Editor's ChoiceLife and General FictionNaija Stories

Karma of Life

As I sat down in the little cafe, waiting for the worker to access my information through the school’s portal, my head blared with thoughts. Blared with happy, remorseful and retrospective thoughts. I tried to shake them off, but I couldn’t. It was like a cloud hovering over my head, it was imprinted in my head like the papal’s seal of Roman Catholic Church.

I watched the young man work, his eyes fixated firmly on his laptop’s screen, the luminous LED light glowing duly on his eager teenage face, making his eyes glow in an eerie-like manner.

As he typed gently on his keyboard, I took that little time I had to observe the cafe fully. It was a little bit extravagant, choked up in tight corners with empty cans of soft drinks, apparently from previous sales. Chairs were aligned in a rectangular pattern for purpose of the customers. I noticed with obscene detail the fading colour of the cafe’s wallpapers. Drapes rolling over. The little refrigerator moaning behind me, apparently from the cord inserted in it, and the shelf filled with crates of eggs and soft drinks.

The air reeked of something nice. Probably from the snack’s strong aroma emanating from the vitrine. I ignored the beast in my stomach growling for a taste of the exquisite scrumptious snacks. My head was way engaged in something more preoccupying. My head was clouded with rainy thoughts for my future.

A sound from somewhere in the shop riveted my gaze. I craned my stiffy neck, trying to locate the noise, but then as if on cue, the young worker said something to his assistant. I watched as the younger boy frowned, and mumbled something unintelligible, while he headed lazily for the printer. Then it dawned on me that it was the printer making that humming sound before, printing my transfer file, or perhaps printing my doom. I exhaled. It was sorta funny.

Few years back, back then in secondary school, I remembered in a very lucid way when our school teacher asked us what we wanted to become when we grew up; I recalled voices reverberating through the class thick walls. Careers adrift in the air, floating above the stars, it was beautiful. A world full of dreams. I recalled yelling out mine, my voice filled with joy, happiness and enthusiasm.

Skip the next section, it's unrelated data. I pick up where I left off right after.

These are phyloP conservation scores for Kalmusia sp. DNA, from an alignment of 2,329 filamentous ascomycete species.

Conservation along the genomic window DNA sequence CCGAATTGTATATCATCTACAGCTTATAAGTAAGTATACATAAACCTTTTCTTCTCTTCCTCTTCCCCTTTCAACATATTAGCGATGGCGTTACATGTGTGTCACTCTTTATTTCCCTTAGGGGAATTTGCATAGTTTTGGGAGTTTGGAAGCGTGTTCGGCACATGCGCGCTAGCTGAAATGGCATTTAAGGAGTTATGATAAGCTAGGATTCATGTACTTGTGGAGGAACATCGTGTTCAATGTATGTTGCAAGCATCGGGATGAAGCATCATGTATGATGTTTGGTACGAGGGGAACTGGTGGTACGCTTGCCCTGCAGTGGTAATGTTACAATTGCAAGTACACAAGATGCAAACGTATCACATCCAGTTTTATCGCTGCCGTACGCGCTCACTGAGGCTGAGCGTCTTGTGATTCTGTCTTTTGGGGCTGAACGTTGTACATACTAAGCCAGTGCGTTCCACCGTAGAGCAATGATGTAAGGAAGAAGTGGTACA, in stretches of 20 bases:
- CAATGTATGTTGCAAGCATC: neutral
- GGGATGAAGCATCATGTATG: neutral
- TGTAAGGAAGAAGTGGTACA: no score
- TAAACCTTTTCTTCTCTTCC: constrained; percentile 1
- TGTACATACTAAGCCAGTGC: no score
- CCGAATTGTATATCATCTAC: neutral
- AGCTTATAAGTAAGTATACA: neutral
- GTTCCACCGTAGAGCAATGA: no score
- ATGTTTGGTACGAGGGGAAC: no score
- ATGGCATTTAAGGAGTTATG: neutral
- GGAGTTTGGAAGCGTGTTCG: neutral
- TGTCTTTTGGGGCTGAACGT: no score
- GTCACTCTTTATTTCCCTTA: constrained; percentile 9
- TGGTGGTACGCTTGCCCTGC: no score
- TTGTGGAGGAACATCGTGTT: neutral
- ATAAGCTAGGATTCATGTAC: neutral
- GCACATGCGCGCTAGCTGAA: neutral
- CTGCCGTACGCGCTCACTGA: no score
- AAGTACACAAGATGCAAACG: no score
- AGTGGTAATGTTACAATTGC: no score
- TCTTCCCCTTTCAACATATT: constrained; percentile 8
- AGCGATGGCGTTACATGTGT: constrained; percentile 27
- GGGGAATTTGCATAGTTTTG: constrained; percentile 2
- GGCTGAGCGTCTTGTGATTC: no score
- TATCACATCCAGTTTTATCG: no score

Reveries, I smiled. It feels crooked, askew, felt alien to my face, but I know it was genuine. Another voice emanated inside my head. It was unexpected. It was the teacher’s voice asking us if we’d like to be teachers someday when we grew up. The outburst of rebuttal negativity that filled the class was incredulous. Everybody yelling “NO! NO! NO!” I thought the teacher would get mad at us, or punish us or something, but he only laughed out heartily, like he knew a joke we didn’t.

Now sitting back in this cafe, I understood everything. Everything was pellucid. I almost chuckled out loud, but I suppressed it. I didn’t want to look like the female version of Arthur Fleck. That would’ve been very funny. It was quiet for a while, my head and my thoughts in a state of taciturnity, the only sound was the incessant rotation of the ceiling fan (which for some weird reason, wasn’t working, because I was still perspiring), the hushed conversations, the humming of the printer, and the thudding of my heartbeat.

I exhaled. Minutes felt like hours, hours felt like days, days felt months, then out of the periphery version I saw the younger worker walking towards me, a paper flapping in his hand. My doom, I thought.

“Madam, see your TP (Teaching Practice), transfer paper.” I took it, looked at it with growing passion of hatred for it.

What in God’s name was I supposed to do in a classroom? It was a rhetorical question to myself. My insides burned. I never wanted this damn course, I never did. Who goes to the university with the legitimate intention of teaching? My eyes were getting blurry. Nobody does, nobody flipping does.

I pictured myself mentally in blue scrubs, rushing to the EMT center, adrenaline kicking in, the tyres of the emergency gurney screeching behind me, the smell of medicine invading my nostrils. I smiled, I wanted to become a nurse, not a teacher, but life has a way of messing with your destiny..

I must have forgotten about time, I must have forgotten I was staring at the paper for too long, because just then, I heard the younger worker’s voice resonate through my eardrums,

“Madam, your money na five hundred naira.” I nodded absent-mindedly, my weary lanky phalanges digging inside my purse. I brought out the money, gave it to him, and walked out.

He must have poured out gratitude, but I didn’t seem to care. How could I, when the world doesn’t?

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